Each betting interval, or round, begins when a player, in turn, makes a bet of one or more chips. Each player to the left, in turn, must either “call” that bet by putting into the pot the same number of chips; or “raise,” which means that he puts in more than enough chips to call; or “drop” (“fold”), which means that he puts no chips in the pot, discards his hand, and is out of the betting until the next deal.
When a player drops, he loses any chips he has put into that pot. Unless a player is willing to put into the pot at least as many chips as any preceding player, he must drop out.
A betting interval ends when the bets have been equalized – that is, when each player has either put in exactly as many chips as his predecessors or has dropped. There are usually two or more betting intervals for each Poker deal. After the final interval there is a “showdown,” which means that each player who remains shows his hand face up on the table. The best Poker hand then takes the pot.
If a player makes a bet or a raise that no other player calls, he wins the pot without showing his hand. Thus, in Poker, there is a bluffing element, and the best combination of cards does not always win the pot! Bluffing is one of the key reasons why Poker is so popular.
If a player wishes to remain in the game without betting, he “checks.” This means, in effect, that the player is making a “bet of nothing.” A player may check provided no one before him in that betting interval has made a bet. If another player has bet, he cannot check but must at least call the bet or drop. A player who checks may raise a bet that has been raised by another player. This is called “sandbagging,” which is allowed, unless it has been decided beforehand that this practice is forbidden. If all players check during a round of play, the betting interval is over, and all the players still in the pot remain in the game.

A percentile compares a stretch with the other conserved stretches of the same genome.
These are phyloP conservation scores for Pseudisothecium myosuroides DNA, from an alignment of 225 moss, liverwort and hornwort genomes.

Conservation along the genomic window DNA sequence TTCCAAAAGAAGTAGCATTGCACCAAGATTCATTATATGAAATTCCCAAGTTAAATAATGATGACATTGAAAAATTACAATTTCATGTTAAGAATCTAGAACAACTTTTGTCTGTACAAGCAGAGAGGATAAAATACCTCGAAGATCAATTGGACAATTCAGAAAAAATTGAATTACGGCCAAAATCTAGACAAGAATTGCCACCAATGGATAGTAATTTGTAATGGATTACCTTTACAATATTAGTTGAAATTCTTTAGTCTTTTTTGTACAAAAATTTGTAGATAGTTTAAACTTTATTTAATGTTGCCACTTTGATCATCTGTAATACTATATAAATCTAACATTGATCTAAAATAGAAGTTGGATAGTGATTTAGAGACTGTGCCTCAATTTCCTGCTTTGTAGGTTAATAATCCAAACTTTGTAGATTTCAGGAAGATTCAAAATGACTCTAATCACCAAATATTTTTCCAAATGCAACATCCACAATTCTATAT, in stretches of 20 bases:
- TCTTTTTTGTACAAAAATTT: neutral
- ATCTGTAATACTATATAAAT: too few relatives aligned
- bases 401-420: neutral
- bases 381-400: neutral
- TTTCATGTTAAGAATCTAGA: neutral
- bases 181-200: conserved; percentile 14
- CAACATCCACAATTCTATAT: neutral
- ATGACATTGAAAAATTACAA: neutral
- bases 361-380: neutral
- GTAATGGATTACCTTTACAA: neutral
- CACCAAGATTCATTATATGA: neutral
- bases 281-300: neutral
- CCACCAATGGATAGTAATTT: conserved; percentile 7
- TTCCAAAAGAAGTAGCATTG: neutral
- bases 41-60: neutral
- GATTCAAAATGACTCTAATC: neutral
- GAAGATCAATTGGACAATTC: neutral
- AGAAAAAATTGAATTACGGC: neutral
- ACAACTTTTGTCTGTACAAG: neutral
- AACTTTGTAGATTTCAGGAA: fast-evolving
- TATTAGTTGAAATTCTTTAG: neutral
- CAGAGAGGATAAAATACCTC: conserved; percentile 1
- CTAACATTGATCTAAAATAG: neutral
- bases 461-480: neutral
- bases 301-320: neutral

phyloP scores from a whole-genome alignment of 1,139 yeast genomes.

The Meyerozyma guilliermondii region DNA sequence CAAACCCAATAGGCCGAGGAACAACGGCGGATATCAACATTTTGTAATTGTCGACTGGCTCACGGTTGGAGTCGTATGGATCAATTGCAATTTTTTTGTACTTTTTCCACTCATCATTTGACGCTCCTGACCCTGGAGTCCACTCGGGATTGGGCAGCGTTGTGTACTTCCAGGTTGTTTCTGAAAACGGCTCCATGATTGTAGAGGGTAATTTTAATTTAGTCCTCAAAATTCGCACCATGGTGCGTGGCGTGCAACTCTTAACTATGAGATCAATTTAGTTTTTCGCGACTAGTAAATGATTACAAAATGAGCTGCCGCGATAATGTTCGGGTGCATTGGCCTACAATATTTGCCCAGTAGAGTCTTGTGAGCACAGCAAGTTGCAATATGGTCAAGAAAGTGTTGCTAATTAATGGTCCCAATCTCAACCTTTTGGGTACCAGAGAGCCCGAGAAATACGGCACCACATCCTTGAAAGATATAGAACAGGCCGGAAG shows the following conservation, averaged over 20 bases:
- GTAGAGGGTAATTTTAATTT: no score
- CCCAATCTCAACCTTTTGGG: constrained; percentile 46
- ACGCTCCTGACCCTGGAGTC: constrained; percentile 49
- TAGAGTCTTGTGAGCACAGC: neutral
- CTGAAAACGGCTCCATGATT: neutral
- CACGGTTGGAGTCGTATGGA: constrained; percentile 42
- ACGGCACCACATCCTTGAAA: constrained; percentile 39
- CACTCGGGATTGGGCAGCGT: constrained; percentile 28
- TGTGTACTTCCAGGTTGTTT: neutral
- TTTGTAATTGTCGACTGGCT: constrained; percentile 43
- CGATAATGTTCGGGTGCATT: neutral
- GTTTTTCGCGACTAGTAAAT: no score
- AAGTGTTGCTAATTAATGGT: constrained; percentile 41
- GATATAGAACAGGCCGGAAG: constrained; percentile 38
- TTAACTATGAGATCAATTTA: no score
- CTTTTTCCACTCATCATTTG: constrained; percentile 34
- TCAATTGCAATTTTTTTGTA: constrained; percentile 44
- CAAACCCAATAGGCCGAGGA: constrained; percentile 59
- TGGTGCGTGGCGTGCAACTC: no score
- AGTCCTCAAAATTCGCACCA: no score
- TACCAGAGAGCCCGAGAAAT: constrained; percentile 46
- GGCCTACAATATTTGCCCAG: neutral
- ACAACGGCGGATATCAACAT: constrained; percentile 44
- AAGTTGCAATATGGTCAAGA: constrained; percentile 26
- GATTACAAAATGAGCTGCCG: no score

In each betting round, one player is designated as the first bettor, according to the rules of the game. The turn to bet always moves to the left, from player to player, and no one may check, bet, or even drop, except when it is his turn.
Roulette is a simple yet fascinating game of chance that is extremely popular around the world – both at land-based and online casinos. I doubt there is a person on this Earth that hasn’t heard of it and doesn’t have the slightest idea of how to play, yet if you’re planning on playing for real money, I would recommend that you explore the rules of the game as well as possible because in some cases that might actually give you better chances for a win.
The rules of roulette are quite straightforward. In Roulette, you have a wheel that features red and black slots that have the numbers from 1 to 36 on them, and one or two green zero slots – depending whether you’re playing European single zero roulette or American double zero roulette. Except for the wheel, you have a table which also features the numbers and several additional sectors on which you can place bets. After all the participants in the game have placed their bets on the table, the dealer spins the wheel and throws in a small ball. Whichever is the number of the slot the ball lands in is the winning number.
According to the type of roulette game you’re playing, there might be some differences in the wheel and table layout, but that’s nothing to worry about as it doesn’t impact in any way the outcome of the roulette game.
With the exception of Poker, Blackjack is the most popular gambling card game.
Blackjack is played with one or more standard 52-card decks, with each denomination assigned a point value. The cards 2 through 10 are worth their face value. Kings, queens, and jacks are each worth 10, and aces may be used as either 1 or 11. The object for the player is to draw cards totaling closer to 21, without going over, than the dealer’s cards.
The best total of all is a two-card 21, or a blackjack. Blackjack pays 3-2–that is, a two-card 21 on a $5 bet will win $7.50 instead of the usual $5 even-money payoff on other winning hands. However, if the dealer also has a two-card 21, the hand pushes, or ties, and you just get your original bet back. But if the dealer goes on to draw 21 in three or more cards, your blackjack is still a winner with its 3-2 payoff.